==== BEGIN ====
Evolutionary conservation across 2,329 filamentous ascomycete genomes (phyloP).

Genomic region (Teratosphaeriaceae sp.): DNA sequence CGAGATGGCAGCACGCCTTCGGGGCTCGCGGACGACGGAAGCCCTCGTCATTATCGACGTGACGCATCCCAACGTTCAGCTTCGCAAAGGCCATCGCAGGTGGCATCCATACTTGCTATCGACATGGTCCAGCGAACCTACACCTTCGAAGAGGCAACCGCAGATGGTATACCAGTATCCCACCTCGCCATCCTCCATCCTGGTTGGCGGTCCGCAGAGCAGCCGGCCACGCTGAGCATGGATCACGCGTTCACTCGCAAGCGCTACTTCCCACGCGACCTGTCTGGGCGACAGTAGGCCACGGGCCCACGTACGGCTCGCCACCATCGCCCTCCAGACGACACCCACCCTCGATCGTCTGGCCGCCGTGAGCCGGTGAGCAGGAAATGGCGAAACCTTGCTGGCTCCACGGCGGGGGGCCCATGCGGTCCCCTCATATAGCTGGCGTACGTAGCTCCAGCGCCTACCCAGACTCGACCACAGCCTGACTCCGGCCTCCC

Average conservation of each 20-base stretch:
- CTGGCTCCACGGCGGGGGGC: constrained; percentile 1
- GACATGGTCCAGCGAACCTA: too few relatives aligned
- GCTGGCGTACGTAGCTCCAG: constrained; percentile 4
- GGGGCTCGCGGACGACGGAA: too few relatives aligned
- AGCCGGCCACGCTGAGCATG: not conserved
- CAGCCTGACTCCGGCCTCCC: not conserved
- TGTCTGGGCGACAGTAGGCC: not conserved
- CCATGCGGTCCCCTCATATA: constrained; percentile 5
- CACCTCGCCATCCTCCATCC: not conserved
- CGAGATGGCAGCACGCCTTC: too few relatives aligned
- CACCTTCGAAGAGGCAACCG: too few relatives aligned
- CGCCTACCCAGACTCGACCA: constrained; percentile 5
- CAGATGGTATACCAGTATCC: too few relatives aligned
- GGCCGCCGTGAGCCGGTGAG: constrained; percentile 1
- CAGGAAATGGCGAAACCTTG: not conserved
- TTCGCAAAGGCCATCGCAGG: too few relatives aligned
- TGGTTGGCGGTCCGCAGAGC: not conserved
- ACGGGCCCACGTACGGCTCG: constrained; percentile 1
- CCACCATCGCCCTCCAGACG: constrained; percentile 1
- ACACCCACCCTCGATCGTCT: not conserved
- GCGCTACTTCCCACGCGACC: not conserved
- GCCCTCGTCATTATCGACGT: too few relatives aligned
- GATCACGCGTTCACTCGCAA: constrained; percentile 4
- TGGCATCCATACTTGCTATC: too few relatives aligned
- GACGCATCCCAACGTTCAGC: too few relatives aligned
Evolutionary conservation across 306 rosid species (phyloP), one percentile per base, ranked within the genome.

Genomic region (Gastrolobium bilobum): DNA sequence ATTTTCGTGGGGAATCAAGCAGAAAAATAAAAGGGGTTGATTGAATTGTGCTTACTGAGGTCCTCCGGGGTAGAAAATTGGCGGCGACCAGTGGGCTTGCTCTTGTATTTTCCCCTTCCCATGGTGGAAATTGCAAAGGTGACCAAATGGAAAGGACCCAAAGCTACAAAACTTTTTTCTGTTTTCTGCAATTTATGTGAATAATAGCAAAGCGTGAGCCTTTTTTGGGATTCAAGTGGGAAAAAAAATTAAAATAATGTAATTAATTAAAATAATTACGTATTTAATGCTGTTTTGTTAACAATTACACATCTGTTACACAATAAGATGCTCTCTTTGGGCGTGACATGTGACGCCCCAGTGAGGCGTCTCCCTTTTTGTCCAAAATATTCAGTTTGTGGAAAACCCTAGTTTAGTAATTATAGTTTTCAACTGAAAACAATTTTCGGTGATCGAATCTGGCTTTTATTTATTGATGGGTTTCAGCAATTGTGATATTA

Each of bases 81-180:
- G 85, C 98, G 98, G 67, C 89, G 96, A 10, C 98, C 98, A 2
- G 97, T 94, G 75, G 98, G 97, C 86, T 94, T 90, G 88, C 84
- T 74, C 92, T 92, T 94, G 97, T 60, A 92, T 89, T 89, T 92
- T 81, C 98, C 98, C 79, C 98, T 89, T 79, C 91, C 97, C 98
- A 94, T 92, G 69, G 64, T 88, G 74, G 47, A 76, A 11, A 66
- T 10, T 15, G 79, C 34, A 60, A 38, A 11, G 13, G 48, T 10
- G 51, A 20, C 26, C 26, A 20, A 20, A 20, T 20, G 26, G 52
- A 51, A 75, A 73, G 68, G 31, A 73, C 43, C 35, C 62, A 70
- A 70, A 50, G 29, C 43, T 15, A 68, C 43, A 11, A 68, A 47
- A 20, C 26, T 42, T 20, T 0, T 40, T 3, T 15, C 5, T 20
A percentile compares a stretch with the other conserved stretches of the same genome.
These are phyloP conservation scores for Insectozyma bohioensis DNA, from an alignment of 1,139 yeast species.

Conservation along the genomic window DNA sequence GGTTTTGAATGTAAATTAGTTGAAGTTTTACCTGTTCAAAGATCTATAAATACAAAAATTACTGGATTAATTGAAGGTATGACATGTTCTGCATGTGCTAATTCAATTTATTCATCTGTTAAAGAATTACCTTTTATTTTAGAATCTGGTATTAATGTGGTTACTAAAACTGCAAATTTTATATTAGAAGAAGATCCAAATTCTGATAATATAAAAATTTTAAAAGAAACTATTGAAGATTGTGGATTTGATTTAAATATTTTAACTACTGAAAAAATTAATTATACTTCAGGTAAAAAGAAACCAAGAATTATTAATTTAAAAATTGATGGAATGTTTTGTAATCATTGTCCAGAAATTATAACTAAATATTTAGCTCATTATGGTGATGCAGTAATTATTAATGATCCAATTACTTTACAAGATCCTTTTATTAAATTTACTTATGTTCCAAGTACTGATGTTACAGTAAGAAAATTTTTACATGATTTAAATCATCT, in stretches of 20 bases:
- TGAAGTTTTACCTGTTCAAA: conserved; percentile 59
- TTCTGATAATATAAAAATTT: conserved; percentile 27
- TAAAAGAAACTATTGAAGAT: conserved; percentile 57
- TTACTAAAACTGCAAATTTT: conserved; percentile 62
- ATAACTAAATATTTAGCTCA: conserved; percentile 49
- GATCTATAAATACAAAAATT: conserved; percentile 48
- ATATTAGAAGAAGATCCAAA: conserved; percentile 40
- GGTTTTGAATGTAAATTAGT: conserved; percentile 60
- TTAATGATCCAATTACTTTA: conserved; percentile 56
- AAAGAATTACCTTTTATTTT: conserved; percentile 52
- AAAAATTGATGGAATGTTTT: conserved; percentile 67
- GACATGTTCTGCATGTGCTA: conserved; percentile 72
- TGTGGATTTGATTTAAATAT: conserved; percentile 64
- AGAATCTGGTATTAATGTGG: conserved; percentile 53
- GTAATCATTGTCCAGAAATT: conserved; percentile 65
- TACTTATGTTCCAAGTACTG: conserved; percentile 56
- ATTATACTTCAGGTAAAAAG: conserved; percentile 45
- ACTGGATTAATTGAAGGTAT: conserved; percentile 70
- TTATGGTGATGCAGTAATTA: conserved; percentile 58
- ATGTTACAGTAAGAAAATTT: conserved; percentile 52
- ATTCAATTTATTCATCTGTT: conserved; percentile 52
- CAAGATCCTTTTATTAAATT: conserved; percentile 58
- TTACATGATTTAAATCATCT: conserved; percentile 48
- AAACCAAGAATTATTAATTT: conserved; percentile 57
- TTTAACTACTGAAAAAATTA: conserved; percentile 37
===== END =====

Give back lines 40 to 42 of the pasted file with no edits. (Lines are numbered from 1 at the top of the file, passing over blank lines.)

- A 70, A 50, G 29, C 43, T 15, A 68, C 43, A 11, A 68, A 47
- A 20, C 26, T 42, T 20, T 0, T 40, T 3, T 15, C 5, T 20
A percentile compares a stretch with the other conserved stretches of the same genome.